I'm doing this a day early since we expect thunderstorms tomorrow.

Thursday, June 5, 2014

Feed for the Valentinium

The clover are in bloom in our yard, as are the climbing white roses. (Sally Holmes?)

The bucket was empty at the Valentinium, so I cleaned it out and put in four pounds of cane sugar and topped it off with hot water., and then let it cool before putting it back in.

The bucket in the Benedictium still felt half full, so I left it.

Monday, June 2, 2014


"Mama! Look at the bees!"

That is what the apiariella said to Brenda as they sat at the table. The Benedictium swarmed today. Brenda called me to tell me at work. The kids and she described it as "a tornado of bees." After work I stopped up at the hive to see how it looked. It looked happy; foragers were returning to the Benedictium laden with pollen. I hope their new queen works out. I wonder if she's mated and back at the hive yet.

It looks like we were a week late adding the extra room.

I still haven't seen bees of either hive using the new water bucket yet.

This is a photo Brenda took yesterday of the Benedictium. Is this a sign of the coming swarm?

Sunday, June 1, 2014

Bee space

Today we added another deep body to our brood chambers. Actually, we took the feed buckets out of the upper deep, removed the inner cover from the hive, and pulled the two outer frames out of the brood body. The bees of the Valentinium had drawn the wax out of the outer side and there was uncapped honey on the inner side.  We inspected one of the central frames (the sixth one going from east to west) and saw plenty of capped comb (Brood? Pollen?) but also, on the other side, plenty of uncapped honey; the frame was so heavy, I had trouble gripping it with my fingertips. We made two outer frames (the first and tenth, going east to west) the center of the upper brood deep, and replaced them with foundationless frames for drone comb. We then added 6 deep frames with foundation to the upper deep, with two foundationless frames in the outer position and placed it above the lower deep. Then we placed the inner cover, upside down as usual, on top of the upper deep, and placed our two shallow supers over it, and the feed bucket in the two supers. We needed two supers, because the bucket is too tall for one. It felt like half a gallon left in the bucket. Then we placed the outer cover on top. Oops, the inner cover is on backwards; the exit faces forward (north) just like the main entrance. Oh well.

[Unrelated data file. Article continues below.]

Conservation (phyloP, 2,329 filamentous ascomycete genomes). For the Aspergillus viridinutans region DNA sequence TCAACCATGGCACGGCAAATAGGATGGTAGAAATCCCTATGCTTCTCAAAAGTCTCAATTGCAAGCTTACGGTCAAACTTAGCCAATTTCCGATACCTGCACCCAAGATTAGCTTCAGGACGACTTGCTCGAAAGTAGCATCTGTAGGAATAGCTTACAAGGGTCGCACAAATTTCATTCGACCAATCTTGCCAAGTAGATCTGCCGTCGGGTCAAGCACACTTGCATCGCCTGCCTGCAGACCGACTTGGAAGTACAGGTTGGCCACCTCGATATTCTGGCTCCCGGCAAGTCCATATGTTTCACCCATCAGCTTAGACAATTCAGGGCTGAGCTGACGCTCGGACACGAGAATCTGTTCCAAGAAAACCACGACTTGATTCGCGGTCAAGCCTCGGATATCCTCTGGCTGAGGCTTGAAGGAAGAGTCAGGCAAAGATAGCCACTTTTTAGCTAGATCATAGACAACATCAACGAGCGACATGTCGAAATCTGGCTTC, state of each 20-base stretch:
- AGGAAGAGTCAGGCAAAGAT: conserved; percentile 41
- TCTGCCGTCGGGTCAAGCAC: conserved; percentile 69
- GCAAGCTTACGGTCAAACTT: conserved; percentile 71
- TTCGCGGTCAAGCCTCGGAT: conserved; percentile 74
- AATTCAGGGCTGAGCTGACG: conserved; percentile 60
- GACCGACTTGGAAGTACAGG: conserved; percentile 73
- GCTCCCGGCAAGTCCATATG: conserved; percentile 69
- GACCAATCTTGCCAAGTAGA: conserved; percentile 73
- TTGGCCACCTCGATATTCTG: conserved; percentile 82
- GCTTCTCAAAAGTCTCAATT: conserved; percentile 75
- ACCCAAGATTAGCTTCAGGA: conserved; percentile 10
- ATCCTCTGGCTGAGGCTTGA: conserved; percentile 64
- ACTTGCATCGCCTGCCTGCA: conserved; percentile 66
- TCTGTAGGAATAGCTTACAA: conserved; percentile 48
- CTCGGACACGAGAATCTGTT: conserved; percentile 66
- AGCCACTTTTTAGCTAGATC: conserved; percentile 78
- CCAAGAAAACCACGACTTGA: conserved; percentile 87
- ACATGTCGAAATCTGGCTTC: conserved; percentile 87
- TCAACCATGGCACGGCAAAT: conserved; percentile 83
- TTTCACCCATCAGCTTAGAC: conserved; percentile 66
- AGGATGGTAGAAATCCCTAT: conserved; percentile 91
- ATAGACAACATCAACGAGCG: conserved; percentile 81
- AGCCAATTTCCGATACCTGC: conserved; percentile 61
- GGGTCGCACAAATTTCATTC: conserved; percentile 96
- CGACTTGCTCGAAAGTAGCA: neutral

We did the same for the Benedictium. I saw no ants to speak of in there, whew! Their outer frames were less drawn out than those of the Valentinium. We did not remove one of the central frames to look at it. It felt like most of the feed was left in the Benedictium's feed bucket. I wonder if that was because their burr comb had blocked the entrance to the bucket?

I hope the bees enjoy all their new space. I wonder what they will do with the foundationless frames? I hope this fulfills their apparent drive to make burr comb.

Addenda, frames and supers:

Putting new supers on the Valentinium with the Apiariella:

Pulling a frame from the Benedictium while the Apiariulus looks on:

Closing up our now taller hives: